Structure of public administration in ghana Essay

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One of these problems is local participation in political decision making in the country’s democratic process (Anti-Bosnia and Donna, 2009). Local accountability becomes effective where local leaders are elected by their own people hence the importance of decentralization. “Shania’s decentralization policy from 1988 to date combines elements of political, administrative and fiscal decentralization,” among other things that seek to promote effective governance at the local level (Aye, 2008: 234).

This paper provides an overview of theoretical decentralization followed by a brief history of Shania’s political system. It then addresses the issues of effective public administrators (leaders) and decentralization. It concludes by making a case for local government elections in the various electoral constituencies: districts and regions, while recommendations are made for constitutional amendments to allow locals to elect their own public officials.

To understand the role of public officials in the Ghanaian political environment, an attempt is made here to define public administration. The Ghanaian political heads of state, from the first president, Shame Markham (1957) to John Evans Tat-Mills (2009) have different leadership skills that affirm the diverse administrative styles of public administrators. This non-surprisingly diverse tauter in public administration is normative in its definition focusing mainly on public interest (King and Clinton, 2009).

Each one of the leaders, including those not mentioned in this paper, has had his fair share of public criticisms of maladministration given their administrative styles, yet all of them are more likely to vow that their actions were in the interest of the public. Ghana, a country of only 54 years of political freedom, gaining political independence from the British colonial rule, has had four different constitutions; however, 21 out of the 54 years of the country was ruled ender military decrees leaving only 33 years of constitutional administration in Ghana.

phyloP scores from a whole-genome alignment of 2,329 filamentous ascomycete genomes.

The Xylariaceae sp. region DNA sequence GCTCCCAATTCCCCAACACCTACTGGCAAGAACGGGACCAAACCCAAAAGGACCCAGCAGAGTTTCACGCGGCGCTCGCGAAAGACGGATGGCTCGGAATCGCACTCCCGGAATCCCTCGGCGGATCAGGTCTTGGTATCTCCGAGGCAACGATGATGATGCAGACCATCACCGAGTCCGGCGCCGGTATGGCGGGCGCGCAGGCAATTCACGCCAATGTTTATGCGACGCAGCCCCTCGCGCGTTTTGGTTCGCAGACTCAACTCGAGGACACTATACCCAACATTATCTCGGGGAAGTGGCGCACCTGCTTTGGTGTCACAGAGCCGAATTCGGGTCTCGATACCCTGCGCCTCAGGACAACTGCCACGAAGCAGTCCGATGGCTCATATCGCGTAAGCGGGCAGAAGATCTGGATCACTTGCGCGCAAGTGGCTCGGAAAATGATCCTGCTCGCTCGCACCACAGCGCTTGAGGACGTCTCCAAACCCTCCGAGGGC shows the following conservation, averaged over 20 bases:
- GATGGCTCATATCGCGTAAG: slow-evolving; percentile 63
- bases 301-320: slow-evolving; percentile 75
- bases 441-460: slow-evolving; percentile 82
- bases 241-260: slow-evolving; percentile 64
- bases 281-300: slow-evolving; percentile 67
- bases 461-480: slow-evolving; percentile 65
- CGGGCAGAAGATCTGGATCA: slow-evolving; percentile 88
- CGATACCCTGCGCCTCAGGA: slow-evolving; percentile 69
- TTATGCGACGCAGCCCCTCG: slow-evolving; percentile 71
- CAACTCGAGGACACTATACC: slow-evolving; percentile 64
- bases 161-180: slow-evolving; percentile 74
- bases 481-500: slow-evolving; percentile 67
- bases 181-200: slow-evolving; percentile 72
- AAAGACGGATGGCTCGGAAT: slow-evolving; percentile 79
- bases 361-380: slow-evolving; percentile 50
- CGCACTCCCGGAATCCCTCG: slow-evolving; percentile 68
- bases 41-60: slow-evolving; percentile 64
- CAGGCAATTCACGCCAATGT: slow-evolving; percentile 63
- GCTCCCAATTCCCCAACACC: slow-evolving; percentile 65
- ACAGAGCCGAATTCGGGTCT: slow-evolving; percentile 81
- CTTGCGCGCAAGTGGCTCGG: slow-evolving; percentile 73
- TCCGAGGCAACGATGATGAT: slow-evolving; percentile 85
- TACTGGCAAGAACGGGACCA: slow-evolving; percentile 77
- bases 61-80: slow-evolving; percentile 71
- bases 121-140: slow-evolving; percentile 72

The literature on public administration and its definition has different interpretations of the field (Stimulant, 2010; The first military administration in Ghana was from 1966-1969, second military administration 1972-1979, and the third and longest was from 19811992. Anti-Bosnia King and Clinton, 2009). Public administrators are engaged in technicalities but unfortunately, some Ghanaian, if not most of them, lack the knowledge to fully comprehend the role of public administrators.

Moreover, Ghanaian are not lone as “empirical descriptions from an external perspective,” studies have shown that “no one really sees the big picture” in its definition (King and Clinton, 2009: 29, 1). Lot of the citizens do not understand the details of the legal duties of their leaders operations. In addition to budgetary preparations and Job classifications, public administrators are equally concerned with the development of human resources and achieving the goals of the people. Public administration, like any other academic discipline, is not isolated but intertwined “with the critical dilemmas confronting an entire society’.

Its diverse nature makes it difficult for ordinary Ghanaian who are not part of an administration to focus on the goals of that administration if those goals are not clearly defined. Many studies including, but not limited to, King and Clinton (2009), Grover starling (2001), Mesquite (2002), William (1995), Robert (1995) and James and Donald (1996), for decades have offered different definitions of public administration (Stimulant, 2010: 2 – 4). Crop (2008: 8), citing Dwight Wald, also agrees “no single, and authoritative definition of public administration is possible”.

For example, Grover (1998: 10) stated that public administration is the process by which resources are marshaled and then used to cope with the problems facing a political community, but David (1986: 6) sees it as “the use of managerial, political and legal theories and processes to fulfill legislative, executive and Judicial governmental mandates for the provision of regulatory and service functions for the society as a whole or for some segments of it”. Leonard (1955: 3), considered as one of the pioneers in the field, has a broader definition.

He defines it as “consisting of all those operations avian for their purpose the fulfillment or enforcement of public policy’. Given the complexities of leadership and public administration in Ghana, it becomes more confusing if the administration of local communities is laid only on the shoulders of the central government. The logical definition of public administration, the author argues, is derived from differing understanding of sagacity or different premises. To the Ghanaian, despite how ill-defined the field is, public administration must be seen in the areas including transparency, accountability and decentralization.